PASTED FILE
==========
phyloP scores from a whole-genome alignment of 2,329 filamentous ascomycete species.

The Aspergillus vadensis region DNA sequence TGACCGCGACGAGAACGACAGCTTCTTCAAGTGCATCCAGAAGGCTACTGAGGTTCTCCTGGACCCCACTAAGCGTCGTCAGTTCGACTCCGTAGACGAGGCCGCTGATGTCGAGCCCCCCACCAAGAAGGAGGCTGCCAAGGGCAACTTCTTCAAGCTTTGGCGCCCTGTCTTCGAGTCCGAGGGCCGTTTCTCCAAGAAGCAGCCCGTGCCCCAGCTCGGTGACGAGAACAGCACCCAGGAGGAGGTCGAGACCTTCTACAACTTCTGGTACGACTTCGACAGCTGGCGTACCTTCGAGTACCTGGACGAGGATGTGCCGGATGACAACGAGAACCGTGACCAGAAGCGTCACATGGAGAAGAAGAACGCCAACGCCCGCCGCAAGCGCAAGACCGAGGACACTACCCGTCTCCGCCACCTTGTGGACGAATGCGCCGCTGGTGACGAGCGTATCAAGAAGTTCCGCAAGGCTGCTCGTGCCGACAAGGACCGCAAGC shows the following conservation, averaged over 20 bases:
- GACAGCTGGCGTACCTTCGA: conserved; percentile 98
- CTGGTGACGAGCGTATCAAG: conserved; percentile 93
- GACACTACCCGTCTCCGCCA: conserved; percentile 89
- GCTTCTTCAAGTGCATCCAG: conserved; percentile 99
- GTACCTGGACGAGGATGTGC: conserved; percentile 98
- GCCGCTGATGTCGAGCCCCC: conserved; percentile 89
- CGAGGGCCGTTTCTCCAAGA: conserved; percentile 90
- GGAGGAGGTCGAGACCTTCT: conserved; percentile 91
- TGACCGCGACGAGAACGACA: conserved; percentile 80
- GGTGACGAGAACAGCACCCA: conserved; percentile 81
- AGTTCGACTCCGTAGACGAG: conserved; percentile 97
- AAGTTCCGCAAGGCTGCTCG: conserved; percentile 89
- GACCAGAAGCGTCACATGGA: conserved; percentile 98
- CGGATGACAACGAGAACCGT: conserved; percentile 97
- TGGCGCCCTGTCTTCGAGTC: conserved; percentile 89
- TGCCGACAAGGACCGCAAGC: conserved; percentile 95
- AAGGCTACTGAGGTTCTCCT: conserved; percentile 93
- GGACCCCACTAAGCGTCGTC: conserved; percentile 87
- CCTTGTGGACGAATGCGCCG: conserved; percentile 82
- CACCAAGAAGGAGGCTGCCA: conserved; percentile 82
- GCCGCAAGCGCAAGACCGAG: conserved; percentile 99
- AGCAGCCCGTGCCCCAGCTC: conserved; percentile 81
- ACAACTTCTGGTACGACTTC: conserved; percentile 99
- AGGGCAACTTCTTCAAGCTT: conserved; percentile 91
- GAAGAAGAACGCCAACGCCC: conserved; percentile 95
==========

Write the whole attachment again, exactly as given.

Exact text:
phyloP scores from a whole-genome alignment of 2,329 filamentous ascomycete species.

The Aspergillus vadensis region DNA sequence TGACCGCGACGAGAACGACAGCTTCTTCAAGTGCATCCAGAAGGCTACTGAGGTTCTCCTGGACCCCACTAAGCGTCGTCAGTTCGACTCCGTAGACGAGGCCGCTGATGTCGAGCCCCCCACCAAGAAGGAGGCTGCCAAGGGCAACTTCTTCAAGCTTTGGCGCCCTGTCTTCGAGTCCGAGGGCCGTTTCTCCAAGAAGCAGCCCGTGCCCCAGCTCGGTGACGAGAACAGCACCCAGGAGGAGGTCGAGACCTTCTACAACTTCTGGTACGACTTCGACAGCTGGCGTACCTTCGAGTACCTGGACGAGGATGTGCCGGATGACAACGAGAACCGTGACCAGAAGCGTCACATGGAGAAGAAGAACGCCAACGCCCGCCGCAAGCGCAAGACCGAGGACACTACCCGTCTCCGCCACCTTGTGGACGAATGCGCCGCTGGTGACGAGCGTATCAAGAAGTTCCGCAAGGCTGCTCGTGCCGACAAGGACCGCAAGC shows the following conservation, averaged over 20 bases:
- GACAGCTGGCGTACCTTCGA: conserved; percentile 98
- CTGGTGACGAGCGTATCAAG: conserved; percentile 93
- GACACTACCCGTCTCCGCCA: conserved; percentile 89
- GCTTCTTCAAGTGCATCCAG: conserved; percentile 99
- GTACCTGGACGAGGATGTGC: conserved; percentile 98
- GCCGCTGATGTCGAGCCCCC: conserved; percentile 89
- CGAGGGCCGTTTCTCCAAGA: conserved; percentile 90
- GGAGGAGGTCGAGACCTTCT: conserved; percentile 91
- TGACCGCGACGAGAACGACA: conserved; percentile 80
- GGTGACGAGAACAGCACCCA: conserved; percentile 81
- AGTTCGACTCCGTAGACGAG: conserved; percentile 97
- AAGTTCCGCAAGGCTGCTCG: conserved; percentile 89
- GACCAGAAGCGTCACATGGA: conserved; percentile 98
- CGGATGACAACGAGAACCGT: conserved; percentile 97
- TGGCGCCCTGTCTTCGAGTC: conserved; percentile 89
- TGCCGACAAGGACCGCAAGC: conserved; percentile 95
- AAGGCTACTGAGGTTCTCCT: conserved; percentile 93
- GGACCCCACTAAGCGTCGTC: conserved; percentile 87
- CCTTGTGGACGAATGCGCCG: conserved; percentile 82
- CACCAAGAAGGAGGCTGCCA: conserved; percentile 82
- GCCGCAAGCGCAAGACCGAG: conserved; percentile 99
- AGCAGCCCGTGCCCCAGCTC: conserved; percentile 81
- ACAACTTCTGGTACGACTTC: conserved; percentile 99
- AGGGCAACTTCTTCAAGCTT: conserved; percentile 91
- GAAGAAGAACGCCAACGCCC: conserved; percentile 95